Risk Analysis for Initial Needs (RAIN): Improving a Time Zero Startup Plan through Resource Based Auditing (RBA) and a Launch Focused Strategy

Using the Risk Analysis for Initial Needs (RAIN) planning model and its resource-based audit (RBA) tool to support the creation of a time zero startup business plan will improve the perceived value of the startup plan to founders and stakeholders by identifying gaps between the needs and availability of the needed resources at time zero.

The case has been made that successful startups are beneficial to all stakeholders in the community, while startups that fail to sustain create significant costs, both actual and opportunity, for both themselves and the community. Depending on the source and the time frame referenced, emerging business failure rates range from 50% to 80% (BLS, 2016). This figure demonstrates the disappointing inefficiency of startups. What is not clear is whether the high failure rate, which has come to be accepted, is necessary. The creation of RAIN was motivated by the desire to seek a solution to the business problem of continuously high failure rates through improved startup business planning. RAIN improves the startup business plan by replacing traditional environmental auditing with resource-based auditing (RBA), and focusing on sustainability and scalability during the post-launch Incubation period. Using the RAIN startup planning model at time zero and throughout the early stages of the business lifecycle should improve sustainability and encourage founders to embrace developing and using startup plans.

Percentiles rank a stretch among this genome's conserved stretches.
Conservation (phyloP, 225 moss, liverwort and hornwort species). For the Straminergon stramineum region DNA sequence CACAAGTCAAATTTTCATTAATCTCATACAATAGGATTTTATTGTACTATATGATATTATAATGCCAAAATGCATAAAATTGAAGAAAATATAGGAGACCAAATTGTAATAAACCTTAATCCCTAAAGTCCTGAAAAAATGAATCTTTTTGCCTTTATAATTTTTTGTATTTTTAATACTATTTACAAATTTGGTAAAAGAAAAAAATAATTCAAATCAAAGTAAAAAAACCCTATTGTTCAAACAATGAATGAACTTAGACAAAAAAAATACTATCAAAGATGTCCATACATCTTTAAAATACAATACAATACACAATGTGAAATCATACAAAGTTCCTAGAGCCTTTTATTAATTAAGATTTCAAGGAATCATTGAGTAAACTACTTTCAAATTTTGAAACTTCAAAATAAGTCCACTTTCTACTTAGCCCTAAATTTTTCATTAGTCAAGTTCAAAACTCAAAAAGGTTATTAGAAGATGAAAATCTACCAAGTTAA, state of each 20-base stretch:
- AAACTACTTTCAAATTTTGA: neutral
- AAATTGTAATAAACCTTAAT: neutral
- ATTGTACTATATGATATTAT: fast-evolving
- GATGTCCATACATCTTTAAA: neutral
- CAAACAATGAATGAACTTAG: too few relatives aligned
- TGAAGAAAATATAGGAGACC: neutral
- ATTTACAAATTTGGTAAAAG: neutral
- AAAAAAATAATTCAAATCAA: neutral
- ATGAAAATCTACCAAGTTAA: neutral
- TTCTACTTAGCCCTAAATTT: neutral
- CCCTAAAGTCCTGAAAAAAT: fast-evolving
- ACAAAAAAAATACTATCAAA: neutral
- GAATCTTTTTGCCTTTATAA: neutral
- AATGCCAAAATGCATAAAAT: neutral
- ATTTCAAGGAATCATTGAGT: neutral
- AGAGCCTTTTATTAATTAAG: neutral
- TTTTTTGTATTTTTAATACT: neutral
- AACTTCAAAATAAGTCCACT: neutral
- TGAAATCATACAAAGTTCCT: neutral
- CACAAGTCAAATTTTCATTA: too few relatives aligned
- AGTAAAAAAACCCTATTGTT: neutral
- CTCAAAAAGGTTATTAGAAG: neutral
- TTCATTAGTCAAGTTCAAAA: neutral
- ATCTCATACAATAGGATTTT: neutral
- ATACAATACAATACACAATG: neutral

Experts agree that entrepreneurial enterprises are creators of economic growth. In fact, a recent study by Guzman and Stern looked at the attributable growth for a community based on the quality of the startups (Guzman & Stern, 2016). It was found that “a doubling of the entrepreneurial quality predicts an increase of 6.8% in GDP in 11 years” (Frick, 2016). This study emphasizes the need for more successes, rather than more startups. “We’ve long known that new businesses matter to the economy and that it’s a small group of fast-growing firms that matter most, because of the jobs and innovation they bring”
(Frick, 2016).

Founders, investors, creditors, incubators, government programs, and entrepreneurial education programs all benefit from improving the sustainability rate of startups. These benefits include job creation, debt default minimization, and expanded economic growth through the multiplier effect of the surviving business entity (Guzman & Stern, 2016). Improving the success rate of new businesses through improved time zero planning will have positive consequences for the community and economy.

Author: Gilbert Gonzalez
Link: https://doi.org/10.28945/3844

Cite as: Gonzalez, G. (2017). Risk analysis for initial needs (RAIN): Improving a time zero startup plan through resource based auditing (RBA) and a launch focused strategy Muma Business Review, 1(8). 81-95.  https://doi.org/10.28945/3844